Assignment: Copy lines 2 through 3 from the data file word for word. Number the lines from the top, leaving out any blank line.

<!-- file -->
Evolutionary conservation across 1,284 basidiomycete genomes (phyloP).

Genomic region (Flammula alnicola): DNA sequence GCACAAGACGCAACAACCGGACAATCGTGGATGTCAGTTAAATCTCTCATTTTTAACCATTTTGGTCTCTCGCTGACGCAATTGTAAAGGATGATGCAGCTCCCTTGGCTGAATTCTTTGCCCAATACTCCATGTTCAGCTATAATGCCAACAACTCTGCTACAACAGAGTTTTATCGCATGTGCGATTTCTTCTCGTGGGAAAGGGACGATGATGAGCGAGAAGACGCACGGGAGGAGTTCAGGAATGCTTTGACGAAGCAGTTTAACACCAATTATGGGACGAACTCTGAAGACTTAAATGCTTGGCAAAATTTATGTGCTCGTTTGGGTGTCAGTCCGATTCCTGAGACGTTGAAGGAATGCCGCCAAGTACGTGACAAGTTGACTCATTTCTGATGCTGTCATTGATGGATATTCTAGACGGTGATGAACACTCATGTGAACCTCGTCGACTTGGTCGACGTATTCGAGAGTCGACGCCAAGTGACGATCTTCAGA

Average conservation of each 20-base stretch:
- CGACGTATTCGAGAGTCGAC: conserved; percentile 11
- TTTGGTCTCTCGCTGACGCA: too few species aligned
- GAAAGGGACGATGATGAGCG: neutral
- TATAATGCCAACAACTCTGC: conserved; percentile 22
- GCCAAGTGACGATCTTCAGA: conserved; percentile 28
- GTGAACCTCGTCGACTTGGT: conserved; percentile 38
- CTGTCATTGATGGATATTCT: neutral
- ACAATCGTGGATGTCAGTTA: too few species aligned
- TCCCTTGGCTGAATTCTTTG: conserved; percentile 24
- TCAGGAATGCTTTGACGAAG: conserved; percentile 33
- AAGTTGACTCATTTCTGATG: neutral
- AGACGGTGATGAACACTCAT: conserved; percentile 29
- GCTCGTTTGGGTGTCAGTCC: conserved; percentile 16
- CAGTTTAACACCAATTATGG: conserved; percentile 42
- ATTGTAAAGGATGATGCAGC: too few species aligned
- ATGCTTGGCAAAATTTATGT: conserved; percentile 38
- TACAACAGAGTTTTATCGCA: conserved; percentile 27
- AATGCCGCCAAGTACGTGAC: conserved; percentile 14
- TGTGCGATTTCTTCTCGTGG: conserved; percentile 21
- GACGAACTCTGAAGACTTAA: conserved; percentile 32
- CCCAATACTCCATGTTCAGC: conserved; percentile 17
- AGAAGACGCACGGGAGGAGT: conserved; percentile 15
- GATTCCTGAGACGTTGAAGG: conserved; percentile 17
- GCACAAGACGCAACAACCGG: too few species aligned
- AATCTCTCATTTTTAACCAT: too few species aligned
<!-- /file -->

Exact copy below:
Genomic region (Flammula alnicola): DNA sequence GCACAAGACGCAACAACCGGACAATCGTGGATGTCAGTTAAATCTCTCATTTTTAACCATTTTGGTCTCTCGCTGACGCAATTGTAAAGGATGATGCAGCTCCCTTGGCTGAATTCTTTGCCCAATACTCCATGTTCAGCTATAATGCCAACAACTCTGCTACAACAGAGTTTTATCGCATGTGCGATTTCTTCTCGTGGGAAAGGGACGATGATGAGCGAGAAGACGCACGGGAGGAGTTCAGGAATGCTTTGACGAAGCAGTTTAACACCAATTATGGGACGAACTCTGAAGACTTAAATGCTTGGCAAAATTTATGTGCTCGTTTGGGTGTCAGTCCGATTCCTGAGACGTTGAAGGAATGCCGCCAAGTACGTGACAAGTTGACTCATTTCTGATGCTGTCATTGATGGATATTCTAGACGGTGATGAACACTCATGTGAACCTCGTCGACTTGGTCGACGTATTCGAGAGTCGACGCCAAGTGACGATCTTCAGA

Average conservation of each 20-base stretch: